I’d consider interviewing with you – drop me a line using the email address I use to post this comment. I am posting as guest to avoid signing up with Disqus but the email address is good

    • RatherNotSay

      Organizations that purport to help journalists disgust me. They’re rent-seeking leeches, sucking up funds to pay hefty non-profit salaries and sluicing money to the in-crowd. The stirring of academia and journalism will kill the news. Journalists with fellowships are tools of the establishment. Journalists angling for tenure are whores.

      • jcstearns

        There is an ongoing debate about self organized ad-hoc networks of individual journalists supporting each other, versus institutional organizations that provide support (see my link about ad-hoc networks above to read more). I believe strongly that we need both, and that both kinds of support structures have a critical role to play that is different and complementary.

        • Rathernotsay

          Might be nice to shame editors who slow pay/no pay or rely entirely on their cronies; but most journos are boot-licking dweebs

    • Dana C.

      I attempted to write on this post a few days ago but I guess since it asked me to make an account, my comment didn’t save or post… So what I originally said was: I was wondering about the security of the job. You mention a lot about how writing as a career specifically for one company is starting to die out and many people are losing their jobs. Did your research show how the competition for free lance jobs may become too high that journalist will have to consider steeping away from a journalism career?

      • jcstearns

        Hi Dana, That’s a good question, and I’ll be sure to build that into some of my follow up interviews for future posts.

    • Denise Clay

      I’ve been a freelancer for a while. Were it not for the fact that I also teach and do other things, I’d be living in a van down by the river. Somehow, we need to have a conversation about how journalism has become devalued and how that devaluation has manifested itself in how all journalists, not just freelancers, are paid…or in the case of some of the places that have contracted me for pieces and have been met with a stunned silence, not paid…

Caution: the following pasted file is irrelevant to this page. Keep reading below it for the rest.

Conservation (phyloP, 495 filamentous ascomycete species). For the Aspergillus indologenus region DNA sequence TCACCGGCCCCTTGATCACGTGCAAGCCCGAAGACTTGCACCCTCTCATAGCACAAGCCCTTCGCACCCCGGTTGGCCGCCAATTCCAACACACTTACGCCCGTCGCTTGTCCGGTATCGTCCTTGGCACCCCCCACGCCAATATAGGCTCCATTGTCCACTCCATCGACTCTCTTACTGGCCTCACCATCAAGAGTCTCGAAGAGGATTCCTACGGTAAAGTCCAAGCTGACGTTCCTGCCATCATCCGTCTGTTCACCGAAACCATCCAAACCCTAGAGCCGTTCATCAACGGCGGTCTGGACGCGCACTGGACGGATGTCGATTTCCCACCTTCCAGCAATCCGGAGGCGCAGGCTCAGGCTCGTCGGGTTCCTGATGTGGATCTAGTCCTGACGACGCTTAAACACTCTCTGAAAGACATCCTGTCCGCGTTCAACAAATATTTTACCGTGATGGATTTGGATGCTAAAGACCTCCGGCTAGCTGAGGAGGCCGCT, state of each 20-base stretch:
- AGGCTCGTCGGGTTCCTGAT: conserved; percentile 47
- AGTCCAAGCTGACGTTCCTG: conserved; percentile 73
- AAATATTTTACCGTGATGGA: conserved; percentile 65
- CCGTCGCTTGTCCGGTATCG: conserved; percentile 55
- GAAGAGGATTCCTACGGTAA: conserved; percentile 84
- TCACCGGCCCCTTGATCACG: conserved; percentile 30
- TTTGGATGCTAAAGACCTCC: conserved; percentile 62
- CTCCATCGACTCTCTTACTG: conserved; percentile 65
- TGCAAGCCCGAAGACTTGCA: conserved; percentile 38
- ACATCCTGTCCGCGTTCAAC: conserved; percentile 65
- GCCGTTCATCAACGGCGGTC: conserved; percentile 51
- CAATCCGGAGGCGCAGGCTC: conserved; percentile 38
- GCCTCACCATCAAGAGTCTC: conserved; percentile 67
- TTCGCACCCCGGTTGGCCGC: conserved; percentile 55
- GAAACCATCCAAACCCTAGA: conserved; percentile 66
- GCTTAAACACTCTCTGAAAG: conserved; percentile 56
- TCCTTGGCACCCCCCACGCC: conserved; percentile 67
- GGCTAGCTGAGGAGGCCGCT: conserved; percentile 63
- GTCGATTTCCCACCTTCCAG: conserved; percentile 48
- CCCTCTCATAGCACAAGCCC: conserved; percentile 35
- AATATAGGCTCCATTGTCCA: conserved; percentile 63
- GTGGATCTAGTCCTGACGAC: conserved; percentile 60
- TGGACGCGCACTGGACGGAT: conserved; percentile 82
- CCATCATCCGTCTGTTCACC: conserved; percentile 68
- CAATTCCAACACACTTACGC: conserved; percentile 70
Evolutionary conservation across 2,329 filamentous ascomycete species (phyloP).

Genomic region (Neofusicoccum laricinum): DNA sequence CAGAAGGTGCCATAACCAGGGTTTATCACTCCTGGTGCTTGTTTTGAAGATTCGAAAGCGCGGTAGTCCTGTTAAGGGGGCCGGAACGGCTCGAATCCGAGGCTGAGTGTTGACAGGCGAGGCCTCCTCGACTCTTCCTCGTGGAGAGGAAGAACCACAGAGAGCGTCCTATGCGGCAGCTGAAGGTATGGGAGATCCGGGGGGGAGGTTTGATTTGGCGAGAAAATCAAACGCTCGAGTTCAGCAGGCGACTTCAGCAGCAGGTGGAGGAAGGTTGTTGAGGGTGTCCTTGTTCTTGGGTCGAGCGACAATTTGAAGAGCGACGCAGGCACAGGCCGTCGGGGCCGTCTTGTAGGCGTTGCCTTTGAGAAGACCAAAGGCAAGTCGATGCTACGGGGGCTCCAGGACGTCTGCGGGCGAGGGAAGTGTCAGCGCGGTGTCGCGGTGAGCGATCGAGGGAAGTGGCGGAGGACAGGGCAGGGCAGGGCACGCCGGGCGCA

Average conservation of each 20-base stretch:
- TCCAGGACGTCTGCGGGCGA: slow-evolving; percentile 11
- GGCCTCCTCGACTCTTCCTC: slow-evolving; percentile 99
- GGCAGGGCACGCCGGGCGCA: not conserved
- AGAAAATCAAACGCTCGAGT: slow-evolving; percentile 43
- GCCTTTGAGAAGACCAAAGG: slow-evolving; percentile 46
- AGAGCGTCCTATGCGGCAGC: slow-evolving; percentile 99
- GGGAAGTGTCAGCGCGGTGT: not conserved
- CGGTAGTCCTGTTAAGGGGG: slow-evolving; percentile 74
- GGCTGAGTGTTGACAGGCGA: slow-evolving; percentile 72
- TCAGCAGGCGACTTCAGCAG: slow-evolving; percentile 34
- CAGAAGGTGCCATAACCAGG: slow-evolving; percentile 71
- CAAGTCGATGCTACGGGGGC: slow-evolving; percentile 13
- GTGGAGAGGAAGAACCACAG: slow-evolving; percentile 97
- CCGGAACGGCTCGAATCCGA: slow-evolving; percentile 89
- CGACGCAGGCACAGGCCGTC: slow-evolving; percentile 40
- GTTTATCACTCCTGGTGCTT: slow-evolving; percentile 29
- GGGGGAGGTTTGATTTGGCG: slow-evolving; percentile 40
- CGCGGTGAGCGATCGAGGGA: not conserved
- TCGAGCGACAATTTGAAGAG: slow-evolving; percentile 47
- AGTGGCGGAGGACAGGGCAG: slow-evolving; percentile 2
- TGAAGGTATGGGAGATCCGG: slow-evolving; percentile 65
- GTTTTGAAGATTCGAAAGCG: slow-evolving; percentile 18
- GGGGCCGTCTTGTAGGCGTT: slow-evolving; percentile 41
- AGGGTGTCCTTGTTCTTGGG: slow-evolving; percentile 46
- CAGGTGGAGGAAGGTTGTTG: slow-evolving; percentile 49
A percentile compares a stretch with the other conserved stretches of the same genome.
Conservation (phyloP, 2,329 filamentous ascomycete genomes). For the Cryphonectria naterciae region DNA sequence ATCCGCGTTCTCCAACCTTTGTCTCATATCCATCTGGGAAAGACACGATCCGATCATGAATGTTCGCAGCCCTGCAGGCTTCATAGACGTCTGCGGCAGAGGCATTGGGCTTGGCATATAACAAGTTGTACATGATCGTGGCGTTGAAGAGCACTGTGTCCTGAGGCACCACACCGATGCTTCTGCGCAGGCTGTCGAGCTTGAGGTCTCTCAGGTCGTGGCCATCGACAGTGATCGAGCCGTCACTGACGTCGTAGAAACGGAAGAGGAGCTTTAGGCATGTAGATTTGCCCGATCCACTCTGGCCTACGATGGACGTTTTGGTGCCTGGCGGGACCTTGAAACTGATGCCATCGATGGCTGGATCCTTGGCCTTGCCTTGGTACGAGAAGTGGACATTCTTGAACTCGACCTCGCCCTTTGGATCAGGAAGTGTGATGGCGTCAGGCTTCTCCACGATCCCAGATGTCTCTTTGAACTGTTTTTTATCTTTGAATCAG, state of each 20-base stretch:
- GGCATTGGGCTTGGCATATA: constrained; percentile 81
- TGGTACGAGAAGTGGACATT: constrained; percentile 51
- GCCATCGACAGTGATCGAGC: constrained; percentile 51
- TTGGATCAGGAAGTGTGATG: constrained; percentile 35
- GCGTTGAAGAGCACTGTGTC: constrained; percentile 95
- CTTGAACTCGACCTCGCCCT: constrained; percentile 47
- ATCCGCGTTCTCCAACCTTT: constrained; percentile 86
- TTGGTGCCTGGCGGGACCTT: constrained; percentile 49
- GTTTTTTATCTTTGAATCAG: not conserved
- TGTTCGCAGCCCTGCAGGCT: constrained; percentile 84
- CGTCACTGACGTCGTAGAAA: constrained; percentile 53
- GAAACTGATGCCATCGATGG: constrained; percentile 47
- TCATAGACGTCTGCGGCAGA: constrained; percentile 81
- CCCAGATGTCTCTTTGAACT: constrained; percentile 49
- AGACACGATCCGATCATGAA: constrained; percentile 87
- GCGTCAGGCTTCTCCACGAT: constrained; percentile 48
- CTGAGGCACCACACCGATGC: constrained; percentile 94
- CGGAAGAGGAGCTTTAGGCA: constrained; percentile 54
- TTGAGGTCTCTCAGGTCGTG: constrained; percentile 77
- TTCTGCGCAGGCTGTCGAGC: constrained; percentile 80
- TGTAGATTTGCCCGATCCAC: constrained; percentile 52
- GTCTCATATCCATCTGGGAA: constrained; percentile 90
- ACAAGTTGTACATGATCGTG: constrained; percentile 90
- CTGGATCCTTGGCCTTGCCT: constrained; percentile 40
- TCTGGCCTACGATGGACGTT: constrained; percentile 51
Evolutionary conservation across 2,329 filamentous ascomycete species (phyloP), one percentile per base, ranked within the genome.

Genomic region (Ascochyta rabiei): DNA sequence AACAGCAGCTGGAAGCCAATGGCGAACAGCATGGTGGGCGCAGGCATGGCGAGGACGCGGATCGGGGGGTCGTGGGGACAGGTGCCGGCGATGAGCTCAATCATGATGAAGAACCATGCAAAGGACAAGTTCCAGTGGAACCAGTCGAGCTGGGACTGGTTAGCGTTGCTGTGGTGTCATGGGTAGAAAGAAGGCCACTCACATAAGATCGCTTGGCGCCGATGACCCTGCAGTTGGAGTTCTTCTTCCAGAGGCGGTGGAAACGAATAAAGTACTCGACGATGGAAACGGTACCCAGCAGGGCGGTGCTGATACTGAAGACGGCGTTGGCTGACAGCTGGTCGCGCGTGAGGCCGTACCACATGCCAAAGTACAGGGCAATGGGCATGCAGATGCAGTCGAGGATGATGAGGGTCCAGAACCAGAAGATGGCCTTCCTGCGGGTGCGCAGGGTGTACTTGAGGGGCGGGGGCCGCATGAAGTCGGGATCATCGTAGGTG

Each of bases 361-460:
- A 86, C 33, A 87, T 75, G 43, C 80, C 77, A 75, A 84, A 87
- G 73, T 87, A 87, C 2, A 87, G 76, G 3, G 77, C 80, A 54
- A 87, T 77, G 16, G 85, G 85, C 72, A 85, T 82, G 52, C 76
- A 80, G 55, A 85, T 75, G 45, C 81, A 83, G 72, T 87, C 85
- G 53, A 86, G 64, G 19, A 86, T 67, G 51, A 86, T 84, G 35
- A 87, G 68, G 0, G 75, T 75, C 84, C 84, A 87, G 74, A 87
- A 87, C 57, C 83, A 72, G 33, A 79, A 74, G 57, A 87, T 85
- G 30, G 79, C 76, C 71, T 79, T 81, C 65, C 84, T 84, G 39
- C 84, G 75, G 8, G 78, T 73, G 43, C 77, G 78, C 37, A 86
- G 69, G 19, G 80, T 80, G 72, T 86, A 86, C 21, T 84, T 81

• rathernotsay

        I’m sorry to say, but if you earn most of your income from teaching, you’re not really a part of this conversation

        • Denise Clay

          I teach part-time.
          I also edit.
          I mostly write.
          And I spend a great deal of time introducing folks to my legal council when they don’t pay me.
          The fact that you’re trying to remove me from a conversation that I am more than able to be a part of because, gasp!, I try and teach writing to earn money smacks of an elitism bordering on ridiculous. It also tells me that you know less about freelancing than Ryan Howard seems to know about how to throw a curve ball…

          • RyanHowardscurveball

            “I try and teach writing” Really?

            If you only write part-time you aren’t really vested in sustainable freelance writing, that’s why. Some would even say that explosion of part-timers and amateurs are responsible bringing word-rates down and making ‘sustainable freelance journalism’ impossible. Maybe you want to be paid more, but other than airing that gripe what more could you possibly contribute? Find a job as a teacher? Introduce folks to your legal council for free? But hey, it’s a free country… no one’s excluding you from this conversation.

    • Thanks for this, it’s so important. I’m on the board of the Association of Health Care Journalists and its freelance chair; our membership is ~1500 right now and our freelance proportion is 25-30%. Some of them (e.g. me) came to freelancing after staff jobs; others are freelance natives. The issues you raise are ones we think about a lot and try to help with (training at our conference, webinars rest of the year). I think for our corps economic sustainability is key, more than safety. I hear them (us) returning again and again to the same topics: contract coaching/rights grabs, biz planning/diversification, OA/library access, the extreme time demands of freelancing v. life. None of these are things that you get trained for, or that you learned in staff jobs because the paper/station/site took care of it for you. Happy to talk more.

    • To be blunt, there is no such thing as a free lunch. When a news organization replaces staff with freelancers / contractors, it is transferring costs from the organization to the “employee”. All of the burdened costs of a staffer – IT, insurance, taxes, office space – get shoved onto the backs of the freelancer.

    • oDesk Trainer

      Thanks for the wonderful article about freelance Journalism

    • guest

      Hi, How do I send you an email? For Media Shift there is: no phone number, no contact form, and the only email address that is published, mediashift [at] pbs [dot] org, returned my email saying my email address was rejected by mediashift. (yes, I took out the brackets and formatted the address correctly).

      The disqus comment form requests my email address to post this — I assume you then have access to that address? Can you shoot me an email back? I wanted to reach out to you about this issue and am not setting up a Twitter account at this time, which I guess is the only way to correspond right now with Mediashift. Thanks very much

    • guest

      Some freelancers are well-paid but not well-supported and none are paid well enough to counter attacks on the press. I think we underestimate the dangers to freelancers whenever they face retaliation on their beats for the work they are doing. We are underreporting these incidents.

      Institutional advocates, for example, (CPJ, RSF etc) are sorely underreporting issues here in the U.S.